Wolter also supplied separate Oct. 29 testimony to the commission rebutting some witnesses in this rate case. Said Wolter in that testimony about ERGS blending: “[T]he actual PRB blend percentage year-to-date through September 30, 2015, has been just over 72%. However, this partial-year PRB blend percentage is not a valid indicator of the PRB blend that ERGS is able to burn on a sustained basis. In order to expedite testing, the test plan for 2015 was modified to test higher blends in order to more quickly identify limitations and plan necessary modifications. Further, the majority of the tests at higher PRB blends have been at reduced loads due to equipment and operational limitations that were encountered. Those equipment and operational limitations require resolution and further testing before the higher PRB blends can be sustainable. A number of equipment modifications are being done on Unit 2 during its 2015 planned outage including the installation of water cannons. Full optimization and tuning could take up to six months. It is, therefore, still uncertain – and perhaps unlikely – whether or not Wisconsin Electric will continue to achieve the 70% average throughout 2015 or 2016.”

Asked about testimony from Wisconsin Industrial Energy Group witness Sharon Hennings saying that contract commitments should be made for PRB and bituminous coal, Wolter responded: “It appears that Ms. Hennings is not familiar with Wisconsin Electric’s coal contracting practices. We believe that it would be imprudent to lock in quantities and prices for 100% of our coal deliveries in advance of any given year, much less one in which we are testing various blends of coal at a major generating unit in the fleet. We have only 50% of our bituminous coal for ERGS under contract for 2016, but also have additional coal volumes available from a proven seller subject to their ‘right to sell’ provision. We anticipate coal and coal transportation will be relatively easy to procure in the short term in this low price market so leaving quantities open for spot purchases is reasonable. We also anticipate 300,000 to 400,000 tons of bituminous coal to be on the pile at the end of this year for use in 2016, which Ms. Hennings appears to ignore in her analysis.”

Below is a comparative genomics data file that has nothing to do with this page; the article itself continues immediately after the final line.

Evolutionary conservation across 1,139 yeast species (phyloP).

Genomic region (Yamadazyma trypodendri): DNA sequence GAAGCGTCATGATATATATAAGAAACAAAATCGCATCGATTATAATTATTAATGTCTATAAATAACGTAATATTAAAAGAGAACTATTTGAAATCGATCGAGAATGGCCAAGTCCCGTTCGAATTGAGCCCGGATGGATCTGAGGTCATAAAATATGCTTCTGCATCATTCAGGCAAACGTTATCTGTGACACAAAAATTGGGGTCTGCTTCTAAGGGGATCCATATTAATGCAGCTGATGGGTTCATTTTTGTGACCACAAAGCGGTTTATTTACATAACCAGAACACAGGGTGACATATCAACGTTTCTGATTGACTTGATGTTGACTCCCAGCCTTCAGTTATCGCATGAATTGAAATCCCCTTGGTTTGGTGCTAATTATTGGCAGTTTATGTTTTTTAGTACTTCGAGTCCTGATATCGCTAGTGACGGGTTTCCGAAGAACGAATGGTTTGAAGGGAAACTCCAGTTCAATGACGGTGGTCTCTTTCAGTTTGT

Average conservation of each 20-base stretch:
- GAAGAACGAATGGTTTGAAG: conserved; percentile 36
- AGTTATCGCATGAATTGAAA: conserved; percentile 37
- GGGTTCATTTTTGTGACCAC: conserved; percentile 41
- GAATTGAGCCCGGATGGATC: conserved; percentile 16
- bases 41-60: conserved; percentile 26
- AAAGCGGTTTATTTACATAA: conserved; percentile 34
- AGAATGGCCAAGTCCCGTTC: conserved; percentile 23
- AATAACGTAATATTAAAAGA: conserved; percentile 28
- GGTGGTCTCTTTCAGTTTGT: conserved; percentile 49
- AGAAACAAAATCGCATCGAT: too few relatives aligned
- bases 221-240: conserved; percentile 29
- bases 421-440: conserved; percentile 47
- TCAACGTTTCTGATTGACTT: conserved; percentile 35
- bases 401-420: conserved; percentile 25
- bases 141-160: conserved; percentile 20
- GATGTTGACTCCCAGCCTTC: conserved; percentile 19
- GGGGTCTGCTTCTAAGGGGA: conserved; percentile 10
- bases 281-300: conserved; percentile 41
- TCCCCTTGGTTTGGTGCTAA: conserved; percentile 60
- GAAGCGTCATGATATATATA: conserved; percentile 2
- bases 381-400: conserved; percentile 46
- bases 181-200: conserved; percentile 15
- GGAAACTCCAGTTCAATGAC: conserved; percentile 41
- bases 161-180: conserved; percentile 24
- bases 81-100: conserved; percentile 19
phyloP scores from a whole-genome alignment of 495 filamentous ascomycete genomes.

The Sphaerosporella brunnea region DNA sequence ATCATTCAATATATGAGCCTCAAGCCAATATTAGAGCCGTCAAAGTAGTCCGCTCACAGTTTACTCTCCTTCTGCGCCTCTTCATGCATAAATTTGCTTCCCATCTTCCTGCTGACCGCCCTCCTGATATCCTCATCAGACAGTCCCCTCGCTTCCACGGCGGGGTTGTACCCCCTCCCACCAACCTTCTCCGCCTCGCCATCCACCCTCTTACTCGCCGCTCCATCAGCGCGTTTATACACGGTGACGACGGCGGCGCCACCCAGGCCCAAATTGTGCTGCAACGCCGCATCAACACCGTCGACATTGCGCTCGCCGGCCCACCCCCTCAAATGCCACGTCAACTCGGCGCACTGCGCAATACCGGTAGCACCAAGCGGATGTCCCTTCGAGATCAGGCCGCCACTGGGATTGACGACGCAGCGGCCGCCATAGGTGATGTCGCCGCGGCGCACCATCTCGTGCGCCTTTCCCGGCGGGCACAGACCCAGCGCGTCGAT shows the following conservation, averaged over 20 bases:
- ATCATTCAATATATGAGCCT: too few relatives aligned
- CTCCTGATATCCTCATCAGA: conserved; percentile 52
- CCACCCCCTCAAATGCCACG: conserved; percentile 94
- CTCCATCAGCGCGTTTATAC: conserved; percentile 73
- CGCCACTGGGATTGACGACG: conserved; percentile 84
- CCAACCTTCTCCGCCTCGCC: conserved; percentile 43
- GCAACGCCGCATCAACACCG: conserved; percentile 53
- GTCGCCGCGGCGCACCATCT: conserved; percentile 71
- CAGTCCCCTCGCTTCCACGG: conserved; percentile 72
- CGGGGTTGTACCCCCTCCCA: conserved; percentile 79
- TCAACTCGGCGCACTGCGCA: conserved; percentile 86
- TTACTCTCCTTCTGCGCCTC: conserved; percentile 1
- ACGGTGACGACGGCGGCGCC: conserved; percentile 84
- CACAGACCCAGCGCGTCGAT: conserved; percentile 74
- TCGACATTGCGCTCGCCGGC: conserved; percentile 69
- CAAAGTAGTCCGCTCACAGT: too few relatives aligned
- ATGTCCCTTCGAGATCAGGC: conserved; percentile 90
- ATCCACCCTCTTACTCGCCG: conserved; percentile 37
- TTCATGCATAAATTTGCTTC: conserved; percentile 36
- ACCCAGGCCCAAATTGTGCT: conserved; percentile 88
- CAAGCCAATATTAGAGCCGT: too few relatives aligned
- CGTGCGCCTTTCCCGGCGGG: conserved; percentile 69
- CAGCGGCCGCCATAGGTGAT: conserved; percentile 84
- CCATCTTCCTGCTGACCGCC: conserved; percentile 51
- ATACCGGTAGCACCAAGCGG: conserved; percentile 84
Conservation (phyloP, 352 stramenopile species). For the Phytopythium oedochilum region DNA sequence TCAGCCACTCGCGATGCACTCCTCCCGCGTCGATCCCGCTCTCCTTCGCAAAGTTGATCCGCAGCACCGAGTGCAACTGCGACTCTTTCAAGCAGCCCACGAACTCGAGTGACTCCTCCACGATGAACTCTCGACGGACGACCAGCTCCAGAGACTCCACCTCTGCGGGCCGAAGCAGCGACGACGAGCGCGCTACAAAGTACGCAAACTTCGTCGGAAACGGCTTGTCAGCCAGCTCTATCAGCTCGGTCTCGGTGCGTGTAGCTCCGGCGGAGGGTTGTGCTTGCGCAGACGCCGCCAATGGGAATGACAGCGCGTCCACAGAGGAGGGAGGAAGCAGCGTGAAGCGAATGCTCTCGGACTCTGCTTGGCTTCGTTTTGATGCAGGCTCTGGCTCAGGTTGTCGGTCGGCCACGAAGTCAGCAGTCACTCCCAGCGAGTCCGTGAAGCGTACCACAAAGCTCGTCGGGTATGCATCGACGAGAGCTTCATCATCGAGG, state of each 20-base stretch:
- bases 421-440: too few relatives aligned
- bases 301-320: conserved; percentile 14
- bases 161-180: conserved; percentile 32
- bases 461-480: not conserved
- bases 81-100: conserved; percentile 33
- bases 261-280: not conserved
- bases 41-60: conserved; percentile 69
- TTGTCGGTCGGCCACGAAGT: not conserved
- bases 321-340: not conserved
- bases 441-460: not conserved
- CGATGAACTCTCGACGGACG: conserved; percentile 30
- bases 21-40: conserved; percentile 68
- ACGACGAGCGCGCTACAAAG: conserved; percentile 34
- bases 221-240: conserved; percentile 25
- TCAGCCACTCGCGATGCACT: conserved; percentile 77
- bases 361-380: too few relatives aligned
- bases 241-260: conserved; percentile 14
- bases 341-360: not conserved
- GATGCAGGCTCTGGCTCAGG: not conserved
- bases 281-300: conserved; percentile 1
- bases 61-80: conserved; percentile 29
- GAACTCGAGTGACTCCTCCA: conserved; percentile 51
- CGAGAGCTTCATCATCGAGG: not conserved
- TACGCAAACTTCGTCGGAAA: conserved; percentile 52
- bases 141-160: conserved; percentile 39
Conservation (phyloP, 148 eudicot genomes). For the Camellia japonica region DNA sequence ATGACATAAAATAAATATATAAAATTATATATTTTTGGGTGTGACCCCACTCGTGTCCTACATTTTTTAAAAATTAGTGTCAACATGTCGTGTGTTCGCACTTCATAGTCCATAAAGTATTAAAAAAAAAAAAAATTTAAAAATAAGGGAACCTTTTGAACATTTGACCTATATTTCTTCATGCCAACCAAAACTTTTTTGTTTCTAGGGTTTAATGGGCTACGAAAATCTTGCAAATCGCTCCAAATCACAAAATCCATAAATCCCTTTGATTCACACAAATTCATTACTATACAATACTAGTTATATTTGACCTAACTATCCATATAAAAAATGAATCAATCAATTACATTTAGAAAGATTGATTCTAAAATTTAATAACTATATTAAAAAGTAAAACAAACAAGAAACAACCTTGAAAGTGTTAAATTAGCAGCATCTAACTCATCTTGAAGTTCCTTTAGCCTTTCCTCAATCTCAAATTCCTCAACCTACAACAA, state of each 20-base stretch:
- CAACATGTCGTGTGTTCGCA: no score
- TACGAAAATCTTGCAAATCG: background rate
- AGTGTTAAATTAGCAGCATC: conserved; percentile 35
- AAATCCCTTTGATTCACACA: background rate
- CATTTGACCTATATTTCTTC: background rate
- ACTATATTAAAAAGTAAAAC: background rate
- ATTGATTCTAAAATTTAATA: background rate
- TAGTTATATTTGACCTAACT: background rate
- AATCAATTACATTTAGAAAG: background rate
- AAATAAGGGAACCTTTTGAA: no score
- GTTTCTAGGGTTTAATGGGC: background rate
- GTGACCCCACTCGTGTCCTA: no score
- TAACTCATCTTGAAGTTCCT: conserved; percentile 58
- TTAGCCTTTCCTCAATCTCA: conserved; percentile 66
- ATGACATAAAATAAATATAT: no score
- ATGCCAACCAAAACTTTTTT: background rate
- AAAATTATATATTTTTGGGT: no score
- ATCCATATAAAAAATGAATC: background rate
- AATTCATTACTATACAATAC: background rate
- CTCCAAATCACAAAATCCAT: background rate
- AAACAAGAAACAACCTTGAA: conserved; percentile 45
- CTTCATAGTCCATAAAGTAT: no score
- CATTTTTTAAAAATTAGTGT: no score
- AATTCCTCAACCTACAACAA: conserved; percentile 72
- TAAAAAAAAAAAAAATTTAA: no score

Hennings suggested that Wisconsin Electric has sufficient PRB coal under contract to enable it to burn an 80% PRB blend. Asked if this is correct, Wolter added: “No, it is not. The PRB contracts for 2016 serve not only ERGS but also Oak Creek Power Plant and Presque Isle Power Plant. We are not contracted for 100% of PRB coal either. … It is prudent to leave room for flexibility. The forecasted coal usage is based upon normal weather, for instance. Any variability in actual coal deliveries, off-loadings and burns due to the economy, weather, gas and oil prices, transmission congestion, etc. could make coal inventory much more difficult to manage if 100% of all forecasted coal purchases and deliveries are fixed in advance.”

About Barry Cassell 20414 Articles
Barry Cassell is Chief Analyst for GenerationHub covering coal and emission controls issues, projects and policy. He has covered the coal and power generation industry for more than 24 years, beginning in November 2011 at GenerationHub and prior to that as editor of SNL Energy’s Coal Report. He was formerly with Coal Outlook for 15 years as the publication’s editor and contributing writer, and prior to that he was editor of Coal & Synfuels Technology and associate editor of The Energy Report. He has a bachelor’s degree from Central Michigan University.